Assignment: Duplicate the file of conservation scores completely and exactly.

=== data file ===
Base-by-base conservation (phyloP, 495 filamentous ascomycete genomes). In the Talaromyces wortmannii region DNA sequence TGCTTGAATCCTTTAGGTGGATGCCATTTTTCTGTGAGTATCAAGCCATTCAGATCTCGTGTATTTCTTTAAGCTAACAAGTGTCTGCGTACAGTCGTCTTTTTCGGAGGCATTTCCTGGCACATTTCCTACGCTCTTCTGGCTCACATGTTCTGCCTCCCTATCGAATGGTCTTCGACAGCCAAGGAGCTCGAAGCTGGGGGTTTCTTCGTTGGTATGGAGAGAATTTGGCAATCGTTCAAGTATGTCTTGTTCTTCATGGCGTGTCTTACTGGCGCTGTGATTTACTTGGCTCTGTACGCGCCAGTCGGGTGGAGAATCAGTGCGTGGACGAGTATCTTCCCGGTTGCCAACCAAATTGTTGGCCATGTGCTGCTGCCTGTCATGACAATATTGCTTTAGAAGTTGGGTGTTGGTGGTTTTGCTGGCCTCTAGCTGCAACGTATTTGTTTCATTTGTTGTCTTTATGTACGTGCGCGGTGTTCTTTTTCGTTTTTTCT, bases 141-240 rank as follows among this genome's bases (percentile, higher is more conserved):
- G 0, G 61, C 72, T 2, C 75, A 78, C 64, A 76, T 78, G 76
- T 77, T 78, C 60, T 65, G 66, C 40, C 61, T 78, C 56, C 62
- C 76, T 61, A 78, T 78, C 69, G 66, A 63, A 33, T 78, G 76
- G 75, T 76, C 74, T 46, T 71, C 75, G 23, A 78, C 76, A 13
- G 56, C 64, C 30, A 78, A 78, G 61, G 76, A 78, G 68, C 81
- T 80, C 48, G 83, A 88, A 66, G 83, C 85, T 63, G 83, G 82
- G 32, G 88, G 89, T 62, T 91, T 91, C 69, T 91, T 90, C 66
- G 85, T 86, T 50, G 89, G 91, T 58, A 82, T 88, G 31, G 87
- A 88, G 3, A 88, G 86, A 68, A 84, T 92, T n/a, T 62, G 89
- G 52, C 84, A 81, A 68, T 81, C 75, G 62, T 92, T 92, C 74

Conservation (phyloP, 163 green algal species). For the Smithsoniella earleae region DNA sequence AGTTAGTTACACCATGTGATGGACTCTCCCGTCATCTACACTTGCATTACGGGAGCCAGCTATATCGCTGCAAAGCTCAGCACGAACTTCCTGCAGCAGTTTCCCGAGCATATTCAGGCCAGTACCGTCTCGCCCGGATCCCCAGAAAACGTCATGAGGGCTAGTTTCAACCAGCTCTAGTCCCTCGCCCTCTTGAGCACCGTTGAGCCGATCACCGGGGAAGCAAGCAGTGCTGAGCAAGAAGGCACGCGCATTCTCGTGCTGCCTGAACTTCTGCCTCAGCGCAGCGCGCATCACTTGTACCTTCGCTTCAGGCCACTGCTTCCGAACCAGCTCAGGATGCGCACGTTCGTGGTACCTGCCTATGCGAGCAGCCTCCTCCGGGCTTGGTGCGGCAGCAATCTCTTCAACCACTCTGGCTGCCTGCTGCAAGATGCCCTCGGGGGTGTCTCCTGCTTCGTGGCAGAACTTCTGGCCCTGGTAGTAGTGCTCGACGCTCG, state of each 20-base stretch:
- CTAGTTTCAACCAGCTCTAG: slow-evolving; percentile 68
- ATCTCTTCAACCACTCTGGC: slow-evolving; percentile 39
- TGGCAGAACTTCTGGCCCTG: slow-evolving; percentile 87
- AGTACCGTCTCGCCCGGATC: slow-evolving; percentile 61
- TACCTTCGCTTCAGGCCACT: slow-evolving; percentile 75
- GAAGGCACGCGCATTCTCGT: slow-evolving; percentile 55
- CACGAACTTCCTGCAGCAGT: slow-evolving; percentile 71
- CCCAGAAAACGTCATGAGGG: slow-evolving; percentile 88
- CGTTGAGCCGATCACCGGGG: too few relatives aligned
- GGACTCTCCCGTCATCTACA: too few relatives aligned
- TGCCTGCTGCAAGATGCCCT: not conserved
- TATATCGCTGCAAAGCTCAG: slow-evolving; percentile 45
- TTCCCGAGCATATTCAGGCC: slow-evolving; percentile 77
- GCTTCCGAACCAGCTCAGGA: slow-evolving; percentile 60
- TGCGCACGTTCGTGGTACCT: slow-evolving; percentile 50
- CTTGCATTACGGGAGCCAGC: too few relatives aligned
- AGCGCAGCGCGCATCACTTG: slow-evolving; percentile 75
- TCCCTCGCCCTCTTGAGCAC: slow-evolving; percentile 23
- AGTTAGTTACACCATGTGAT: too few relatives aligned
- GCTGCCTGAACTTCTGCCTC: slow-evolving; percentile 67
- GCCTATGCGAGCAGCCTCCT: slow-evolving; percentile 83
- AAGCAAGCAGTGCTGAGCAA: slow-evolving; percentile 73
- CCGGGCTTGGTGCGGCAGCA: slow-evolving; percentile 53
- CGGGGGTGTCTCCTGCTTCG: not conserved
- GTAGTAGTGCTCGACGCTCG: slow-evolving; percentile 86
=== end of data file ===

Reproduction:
Base-by-base conservation (phyloP, 495 filamentous ascomycete genomes). In the Talaromyces wortmannii region DNA sequence TGCTTGAATCCTTTAGGTGGATGCCATTTTTCTGTGAGTATCAAGCCATTCAGATCTCGTGTATTTCTTTAAGCTAACAAGTGTCTGCGTACAGTCGTCTTTTTCGGAGGCATTTCCTGGCACATTTCCTACGCTCTTCTGGCTCACATGTTCTGCCTCCCTATCGAATGGTCTTCGACAGCCAAGGAGCTCGAAGCTGGGGGTTTCTTCGTTGGTATGGAGAGAATTTGGCAATCGTTCAAGTATGTCTTGTTCTTCATGGCGTGTCTTACTGGCGCTGTGATTTACTTGGCTCTGTACGCGCCAGTCGGGTGGAGAATCAGTGCGTGGACGAGTATCTTCCCGGTTGCCAACCAAATTGTTGGCCATGTGCTGCTGCCTGTCATGACAATATTGCTTTAGAAGTTGGGTGTTGGTGGTTTTGCTGGCCTCTAGCTGCAACGTATTTGTTTCATTTGTTGTCTTTATGTACGTGCGCGGTGTTCTTTTTCGTTTTTTCT, bases 141-240 rank as follows among this genome's bases (percentile, higher is more conserved):
- G 0, G 61, C 72, T 2, C 75, A 78, C 64, A 76, T 78, G 76
- T 77, T 78, C 60, T 65, G 66, C 40, C 61, T 78, C 56, C 62
- C 76, T 61, A 78, T 78, C 69, G 66, A 63, A 33, T 78, G 76
- G 75, T 76, C 74, T 46, T 71, C 75, G 23, A 78, C 76, A 13
- G 56, C 64, C 30, A 78, A 78, G 61, G 76, A 78, G 68, C 81
- T 80, C 48, G 83, A 88, A 66, G 83, C 85, T 63, G 83, G 82
- G 32, G 88, G 89, T 62, T 91, T 91, C 69, T 91, T 90, C 66
- G 85, T 86, T 50, G 89, G 91, T 58, A 82, T 88, G 31, G 87
- A 88, G 3, A 88, G 86, A 68, A 84, T 92, T n/a, T 62, G 89
- G 52, C 84, A 81, A 68, T 81, C 75, G 62, T 92, T 92, C 74

Conservation (phyloP, 163 green algal species). For the Smithsoniella earleae region DNA sequence AGTTAGTTACACCATGTGATGGACTCTCCCGTCATCTACACTTGCATTACGGGAGCCAGCTATATCGCTGCAAAGCTCAGCACGAACTTCCTGCAGCAGTTTCCCGAGCATATTCAGGCCAGTACCGTCTCGCCCGGATCCCCAGAAAACGTCATGAGGGCTAGTTTCAACCAGCTCTAGTCCCTCGCCCTCTTGAGCACCGTTGAGCCGATCACCGGGGAAGCAAGCAGTGCTGAGCAAGAAGGCACGCGCATTCTCGTGCTGCCTGAACTTCTGCCTCAGCGCAGCGCGCATCACTTGTACCTTCGCTTCAGGCCACTGCTTCCGAACCAGCTCAGGATGCGCACGTTCGTGGTACCTGCCTATGCGAGCAGCCTCCTCCGGGCTTGGTGCGGCAGCAATCTCTTCAACCACTCTGGCTGCCTGCTGCAAGATGCCCTCGGGGGTGTCTCCTGCTTCGTGGCAGAACTTCTGGCCCTGGTAGTAGTGCTCGACGCTCG, state of each 20-base stretch:
- CTAGTTTCAACCAGCTCTAG: slow-evolving; percentile 68
- ATCTCTTCAACCACTCTGGC: slow-evolving; percentile 39
- TGGCAGAACTTCTGGCCCTG: slow-evolving; percentile 87
- AGTACCGTCTCGCCCGGATC: slow-evolving; percentile 61
- TACCTTCGCTTCAGGCCACT: slow-evolving; percentile 75
- GAAGGCACGCGCATTCTCGT: slow-evolving; percentile 55
- CACGAACTTCCTGCAGCAGT: slow-evolving; percentile 71
- CCCAGAAAACGTCATGAGGG: slow-evolving; percentile 88
- CGTTGAGCCGATCACCGGGG: too few relatives aligned
- GGACTCTCCCGTCATCTACA: too few relatives aligned
- TGCCTGCTGCAAGATGCCCT: not conserved
- TATATCGCTGCAAAGCTCAG: slow-evolving; percentile 45
- TTCCCGAGCATATTCAGGCC: slow-evolving; percentile 77
- GCTTCCGAACCAGCTCAGGA: slow-evolving; percentile 60
- TGCGCACGTTCGTGGTACCT: slow-evolving; percentile 50
- CTTGCATTACGGGAGCCAGC: too few relatives aligned
- AGCGCAGCGCGCATCACTTG: slow-evolving; percentile 75
- TCCCTCGCCCTCTTGAGCAC: slow-evolving; percentile 23
- AGTTAGTTACACCATGTGAT: too few relatives aligned
- GCTGCCTGAACTTCTGCCTC: slow-evolving; percentile 67
- GCCTATGCGAGCAGCCTCCT: slow-evolving; percentile 83
- AAGCAAGCAGTGCTGAGCAA: slow-evolving; percentile 73
- CCGGGCTTGGTGCGGCAGCA: slow-evolving; percentile 53
- CGGGGGTGTCTCCTGCTTCG: not conserved
- GTAGTAGTGCTCGACGCTCG: slow-evolving; percentile 86